The Affordable Care Act (ACA) implementation, potential minimum wage increases, and likely overtime rule changes add to the ongoing challenges of managing the expense side of any business. For multi-unit operators, the implications are increased costs. However, there are a few efficiencies to be gained from the scale multi-unit operators enjoy that can lessen the impact.
The ACA represents one opportunity for efficiency for larger multi-unit operators not shared with smaller franchised and most non-franchised SMEs subject to the 50-employee trigger. Managing a larger pool of hourly labor employees allows greater flexibility. It also comes with additional costs in the form of management time; but therein resides the efficiency, in that incremental additions to labor, in theory, should not have similar incremental additions to management time if management is operating efficiently.
A common thread with all these potential changes is that we often don't know how to most effectively minimize the impact these costs have on our businesses. In other words, we have uncertainty. We should tackle uncertainty with two sequential solutions. The first is ideas. We're pretty good doing that. The second is measuring outcomes that ideas create. We're less proficient with this step.
Let's use the ACA as an example. We already have a number of "experts" telling us all its implications and how to change our business models. Some will be right, others will be quickly forgotten. Who should we listen to? In franchising, we are fortunate to have people living their experiences and willing to share them.
At Franchise Update's upcoming Multi-Unit Franchising Conference (Las Vegas, April 23-25), there will be a general session panel of multi-unit operators clarifying misconceptions about the ACA and explaining how they are preparing for the changes it will bring. This exchange of ideas and initial approaches starts us down the path toward tackling an issue shared by all multi-unit operators. That's a necessary first step, but it is not enough to promote universal action. Which ideas should we adopt? How much will they cost? And what are we saving by doing so?
Answers to these questions can be developed only over time. Unfortunately, we tend to miss the opportunity that sharing this type of information can provide. As an example, administering changes to the ACA will cost money. How much should you budget? What nuances of administering required changes will produce the most cost savings? We can answer those questions only with facts--facts that can come only from shared multi-unit experiences.
If we have a common challenge we all have to deal with, wouldn't it make sense to build a way to share outcomes, so that all could benefit? It seems as if we are being confronted with a challenge that has cooperation written all over it.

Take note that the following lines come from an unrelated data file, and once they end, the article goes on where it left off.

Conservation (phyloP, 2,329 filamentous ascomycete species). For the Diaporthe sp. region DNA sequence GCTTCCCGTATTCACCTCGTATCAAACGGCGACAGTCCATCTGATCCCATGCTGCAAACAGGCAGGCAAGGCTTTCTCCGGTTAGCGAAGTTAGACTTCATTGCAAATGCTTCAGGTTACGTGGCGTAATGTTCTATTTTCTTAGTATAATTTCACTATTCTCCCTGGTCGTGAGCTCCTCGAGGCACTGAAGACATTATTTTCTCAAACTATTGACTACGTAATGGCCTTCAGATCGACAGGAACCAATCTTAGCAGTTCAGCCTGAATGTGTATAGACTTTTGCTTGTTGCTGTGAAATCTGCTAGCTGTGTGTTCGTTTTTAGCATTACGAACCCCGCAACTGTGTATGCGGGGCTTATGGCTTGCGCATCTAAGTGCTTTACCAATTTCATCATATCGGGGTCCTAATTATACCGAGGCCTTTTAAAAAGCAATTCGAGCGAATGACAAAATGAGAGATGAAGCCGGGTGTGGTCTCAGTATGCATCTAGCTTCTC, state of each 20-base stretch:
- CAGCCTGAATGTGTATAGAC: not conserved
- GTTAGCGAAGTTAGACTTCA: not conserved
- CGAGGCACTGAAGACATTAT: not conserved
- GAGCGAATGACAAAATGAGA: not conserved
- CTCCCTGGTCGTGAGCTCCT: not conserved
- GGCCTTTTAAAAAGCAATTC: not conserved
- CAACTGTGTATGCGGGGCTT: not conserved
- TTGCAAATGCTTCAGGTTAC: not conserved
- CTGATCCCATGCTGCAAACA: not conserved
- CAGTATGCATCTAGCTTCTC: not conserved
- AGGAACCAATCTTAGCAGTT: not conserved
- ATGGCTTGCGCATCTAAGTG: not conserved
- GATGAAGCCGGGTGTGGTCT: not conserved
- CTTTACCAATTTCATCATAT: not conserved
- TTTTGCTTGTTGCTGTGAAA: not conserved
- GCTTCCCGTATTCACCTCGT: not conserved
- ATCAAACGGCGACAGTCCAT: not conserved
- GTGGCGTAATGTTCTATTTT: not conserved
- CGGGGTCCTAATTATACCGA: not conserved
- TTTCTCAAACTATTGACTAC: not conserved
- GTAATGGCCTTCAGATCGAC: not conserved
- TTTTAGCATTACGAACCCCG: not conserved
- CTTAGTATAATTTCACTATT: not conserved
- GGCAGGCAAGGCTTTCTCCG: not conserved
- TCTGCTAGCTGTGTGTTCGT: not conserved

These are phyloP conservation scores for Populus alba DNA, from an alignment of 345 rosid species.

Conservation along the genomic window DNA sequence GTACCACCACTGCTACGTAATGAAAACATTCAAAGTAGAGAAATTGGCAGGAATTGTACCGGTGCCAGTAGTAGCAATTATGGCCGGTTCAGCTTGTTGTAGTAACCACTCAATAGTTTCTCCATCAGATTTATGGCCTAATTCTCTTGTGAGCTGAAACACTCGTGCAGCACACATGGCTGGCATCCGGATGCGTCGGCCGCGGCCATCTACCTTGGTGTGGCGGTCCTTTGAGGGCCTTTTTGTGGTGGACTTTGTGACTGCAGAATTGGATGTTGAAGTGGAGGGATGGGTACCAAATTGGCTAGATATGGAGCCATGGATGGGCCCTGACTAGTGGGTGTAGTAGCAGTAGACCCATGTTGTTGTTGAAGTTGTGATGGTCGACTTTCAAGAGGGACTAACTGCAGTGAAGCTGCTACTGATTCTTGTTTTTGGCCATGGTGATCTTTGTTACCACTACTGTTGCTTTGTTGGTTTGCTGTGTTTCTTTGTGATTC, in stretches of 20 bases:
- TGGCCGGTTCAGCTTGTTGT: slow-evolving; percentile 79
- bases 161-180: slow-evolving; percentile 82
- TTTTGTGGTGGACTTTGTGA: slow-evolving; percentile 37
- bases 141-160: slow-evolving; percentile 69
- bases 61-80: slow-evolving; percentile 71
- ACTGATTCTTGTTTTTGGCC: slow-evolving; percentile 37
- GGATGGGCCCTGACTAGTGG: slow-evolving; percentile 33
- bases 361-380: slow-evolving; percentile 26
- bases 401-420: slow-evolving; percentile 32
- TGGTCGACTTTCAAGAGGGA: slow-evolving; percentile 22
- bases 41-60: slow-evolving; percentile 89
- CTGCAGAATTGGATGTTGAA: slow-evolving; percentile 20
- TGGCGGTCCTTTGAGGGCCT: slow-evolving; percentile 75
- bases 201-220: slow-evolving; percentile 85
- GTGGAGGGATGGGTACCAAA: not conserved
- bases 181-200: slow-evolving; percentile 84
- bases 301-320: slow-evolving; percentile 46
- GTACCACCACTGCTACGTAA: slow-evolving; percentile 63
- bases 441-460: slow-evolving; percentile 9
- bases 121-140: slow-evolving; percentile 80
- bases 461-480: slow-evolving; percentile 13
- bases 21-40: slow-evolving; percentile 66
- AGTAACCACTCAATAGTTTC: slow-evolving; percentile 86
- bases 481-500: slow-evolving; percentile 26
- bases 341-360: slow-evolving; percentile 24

The path is pretty straightforward: Develop a set of common definitions, contribute actual data against those definitions, and benchmark each against the whole. Multi-unit operators have so many common challenges I'm surprised that such common sense solutions don't already exist. Then again, multi-unit operators are almost all entrepreneurs, which means, among other things, that they have to learn for themselves what doesn't work to find out what does.
Some franchise systems do quite a bit of performance sharing. For those systems, I would expect that addressing the new labor cost challenges will be a central topic. For systems that don't do a good job of performance data sharing (and for those that don't address the additional needs specific to multi-unit operator performance), what should multi-unit operators do? Is there any reason they can't reach out to other multi-unit operators with other brands? There are some non-franchise cooperatively grouped businesses that pool performance information (look up CoopMetrics as one example). Perhaps multi-unit operators should form their own group.
What role should franchisors have in assisting such efforts? Historically, franchisors have focused their training and performance systems on less-sophisticated operators. In most cases, that's what multi-unit operators prefer, leaving them to manage their expanding businesses based on their own experiences. Unfortunately, when confronted with a common new challenge like labor cost changes, that leaves multi-unit operators to figure things out on an individual basis.
Is it time to address common challenges in both the ideas and facts phases? Will multi-unit operators find ways to share actual performance results that lead to individual improvement for all? Perhaps that would be worth a separate discussion at the Multi-Unit Franchising Conference. I'll see you there.
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